Myth 6: Protein Bars, Shakes, Meal Replacements, and Supplements Will Help Me Lose Weight

Profile of a hiker eating cereal bar in a valley in the mountain

No, processed, packaged junk foods like protein bars, shakes, meal replacements, and supplements won't help you lose weight. "All these types of foods are processed foods. From 1970 to 1997, a pound of processed foods per person per day, a 37% increase, proved that neuromarketing is effective, and it has led to epidemics of diabetes, obesity, heart disease, stroke, cancer, memory loss, and learning disabilities," she says.

"Protein bars and shakes are marketed as weight loss helpers. They are the opposite. In many cases, they are loaded with sugar, artificial sweeteners, additives, and other addictive substances. We are sold by marketing, but many bars are really dressed-up candy bars."

Myth 7: Eating Fat Will Make Me Fat


"Fat will make you fat. Avoid all fat when possible" is a rule you should never follow. "Yes, some fats are a real weight loss nightmare. The worst offenders are the highly processed vegetable seed oils, which do, in fact, cause inflammation and poor health outcomes," says Gomer. Fats to avoid?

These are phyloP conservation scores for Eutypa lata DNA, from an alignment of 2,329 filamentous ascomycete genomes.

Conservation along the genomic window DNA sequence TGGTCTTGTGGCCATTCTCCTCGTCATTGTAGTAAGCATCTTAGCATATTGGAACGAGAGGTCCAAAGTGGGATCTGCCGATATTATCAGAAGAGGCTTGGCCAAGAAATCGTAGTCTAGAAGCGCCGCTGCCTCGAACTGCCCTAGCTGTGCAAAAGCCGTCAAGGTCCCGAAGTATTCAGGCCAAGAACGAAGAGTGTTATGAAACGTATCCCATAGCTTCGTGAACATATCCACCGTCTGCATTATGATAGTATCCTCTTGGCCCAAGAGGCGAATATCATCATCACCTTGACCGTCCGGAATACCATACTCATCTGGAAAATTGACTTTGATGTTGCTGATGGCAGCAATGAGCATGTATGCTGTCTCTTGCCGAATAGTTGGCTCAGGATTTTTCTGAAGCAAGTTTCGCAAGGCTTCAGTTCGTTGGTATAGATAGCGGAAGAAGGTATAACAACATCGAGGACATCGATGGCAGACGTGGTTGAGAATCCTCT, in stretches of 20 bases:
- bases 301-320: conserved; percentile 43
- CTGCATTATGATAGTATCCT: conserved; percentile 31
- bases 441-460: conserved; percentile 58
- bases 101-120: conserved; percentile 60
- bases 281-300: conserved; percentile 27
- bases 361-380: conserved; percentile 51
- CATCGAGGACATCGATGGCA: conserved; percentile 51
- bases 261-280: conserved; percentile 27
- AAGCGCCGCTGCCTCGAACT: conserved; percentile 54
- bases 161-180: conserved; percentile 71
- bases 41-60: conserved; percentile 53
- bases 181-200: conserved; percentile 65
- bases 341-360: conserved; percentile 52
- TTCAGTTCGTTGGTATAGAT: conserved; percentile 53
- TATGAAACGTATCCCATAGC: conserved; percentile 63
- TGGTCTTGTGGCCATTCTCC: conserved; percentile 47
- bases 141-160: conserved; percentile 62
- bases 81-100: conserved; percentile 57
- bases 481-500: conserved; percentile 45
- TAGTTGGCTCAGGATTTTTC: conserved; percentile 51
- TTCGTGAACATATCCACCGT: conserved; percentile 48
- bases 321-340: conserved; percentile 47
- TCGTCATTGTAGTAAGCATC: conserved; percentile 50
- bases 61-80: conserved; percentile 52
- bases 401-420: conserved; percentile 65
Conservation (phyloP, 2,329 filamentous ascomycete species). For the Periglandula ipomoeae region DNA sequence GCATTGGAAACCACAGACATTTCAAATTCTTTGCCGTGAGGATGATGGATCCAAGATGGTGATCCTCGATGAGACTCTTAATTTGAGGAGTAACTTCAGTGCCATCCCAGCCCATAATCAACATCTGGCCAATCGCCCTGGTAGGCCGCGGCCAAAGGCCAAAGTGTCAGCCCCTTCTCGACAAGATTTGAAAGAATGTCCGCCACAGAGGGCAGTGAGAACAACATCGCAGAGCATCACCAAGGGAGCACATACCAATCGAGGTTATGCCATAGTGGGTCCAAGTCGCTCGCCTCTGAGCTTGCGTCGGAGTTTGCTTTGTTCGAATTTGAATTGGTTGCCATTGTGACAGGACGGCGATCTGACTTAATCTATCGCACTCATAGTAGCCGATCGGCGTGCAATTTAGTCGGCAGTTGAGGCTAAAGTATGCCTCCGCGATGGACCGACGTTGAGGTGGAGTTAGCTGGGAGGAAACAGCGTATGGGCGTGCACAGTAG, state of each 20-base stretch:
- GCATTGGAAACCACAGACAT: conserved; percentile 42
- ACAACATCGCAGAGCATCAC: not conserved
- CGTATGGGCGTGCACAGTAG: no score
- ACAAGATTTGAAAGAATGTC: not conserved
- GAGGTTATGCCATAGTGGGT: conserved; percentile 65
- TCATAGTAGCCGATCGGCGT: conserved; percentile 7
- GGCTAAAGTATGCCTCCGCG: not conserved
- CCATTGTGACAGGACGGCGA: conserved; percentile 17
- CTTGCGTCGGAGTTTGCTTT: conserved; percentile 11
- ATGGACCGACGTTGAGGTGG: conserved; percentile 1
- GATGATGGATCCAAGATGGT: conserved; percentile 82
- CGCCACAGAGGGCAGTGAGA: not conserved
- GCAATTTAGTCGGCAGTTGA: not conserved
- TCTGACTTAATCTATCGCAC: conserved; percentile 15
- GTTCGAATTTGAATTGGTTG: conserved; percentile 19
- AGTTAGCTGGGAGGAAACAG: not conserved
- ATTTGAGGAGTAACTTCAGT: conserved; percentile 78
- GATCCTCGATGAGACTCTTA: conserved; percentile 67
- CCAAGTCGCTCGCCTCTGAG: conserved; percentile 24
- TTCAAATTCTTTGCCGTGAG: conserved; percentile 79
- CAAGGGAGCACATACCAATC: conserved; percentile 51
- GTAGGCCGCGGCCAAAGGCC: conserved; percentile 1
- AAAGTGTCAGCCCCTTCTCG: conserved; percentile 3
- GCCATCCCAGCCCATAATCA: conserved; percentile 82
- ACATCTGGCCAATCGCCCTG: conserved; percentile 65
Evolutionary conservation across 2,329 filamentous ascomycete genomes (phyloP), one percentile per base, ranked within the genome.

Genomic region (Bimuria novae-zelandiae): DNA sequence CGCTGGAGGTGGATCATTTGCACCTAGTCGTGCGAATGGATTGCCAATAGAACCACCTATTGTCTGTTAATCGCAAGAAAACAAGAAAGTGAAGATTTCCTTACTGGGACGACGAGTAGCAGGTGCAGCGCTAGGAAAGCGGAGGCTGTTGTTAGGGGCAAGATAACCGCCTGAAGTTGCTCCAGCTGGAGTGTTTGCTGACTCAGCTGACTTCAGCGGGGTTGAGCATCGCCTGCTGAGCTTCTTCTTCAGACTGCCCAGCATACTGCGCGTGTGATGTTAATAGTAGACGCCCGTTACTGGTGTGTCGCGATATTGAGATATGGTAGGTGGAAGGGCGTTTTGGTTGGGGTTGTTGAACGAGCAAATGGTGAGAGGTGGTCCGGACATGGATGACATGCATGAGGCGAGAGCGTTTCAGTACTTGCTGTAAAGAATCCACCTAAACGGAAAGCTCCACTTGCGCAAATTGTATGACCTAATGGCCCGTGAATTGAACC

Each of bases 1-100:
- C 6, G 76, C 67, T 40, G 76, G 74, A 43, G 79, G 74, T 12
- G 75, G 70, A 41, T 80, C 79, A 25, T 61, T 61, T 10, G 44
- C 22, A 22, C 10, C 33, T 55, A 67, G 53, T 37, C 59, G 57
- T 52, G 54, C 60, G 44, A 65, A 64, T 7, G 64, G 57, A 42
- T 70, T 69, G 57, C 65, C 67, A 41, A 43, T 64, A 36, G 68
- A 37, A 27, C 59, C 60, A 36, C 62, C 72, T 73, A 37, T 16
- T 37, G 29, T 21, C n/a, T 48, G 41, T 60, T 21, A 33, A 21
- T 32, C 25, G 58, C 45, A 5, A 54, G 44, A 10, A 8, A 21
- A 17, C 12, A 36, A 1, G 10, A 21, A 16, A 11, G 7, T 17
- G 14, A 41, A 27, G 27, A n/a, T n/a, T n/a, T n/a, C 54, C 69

"Avoid processed vegetable seed oils below as much as possible (at least when cooking at home) because they are horrible for health. These industrial oils raise our omega-6-to-omega-3 fatty acid ratios, which can harm the heart and the gut. These seed oils are unstable, oxidize easily, and contain harmful additives. They are derived from GMOs (Genetically Modified Crops). When these oils are repeatedly heated, even more toxic byproducts are created. They also aggravate the gut by being pro-inflammatory and can be responsible for bloating/gas symptoms. Look at the ingredient list on the package and see if they are lurking there," she says.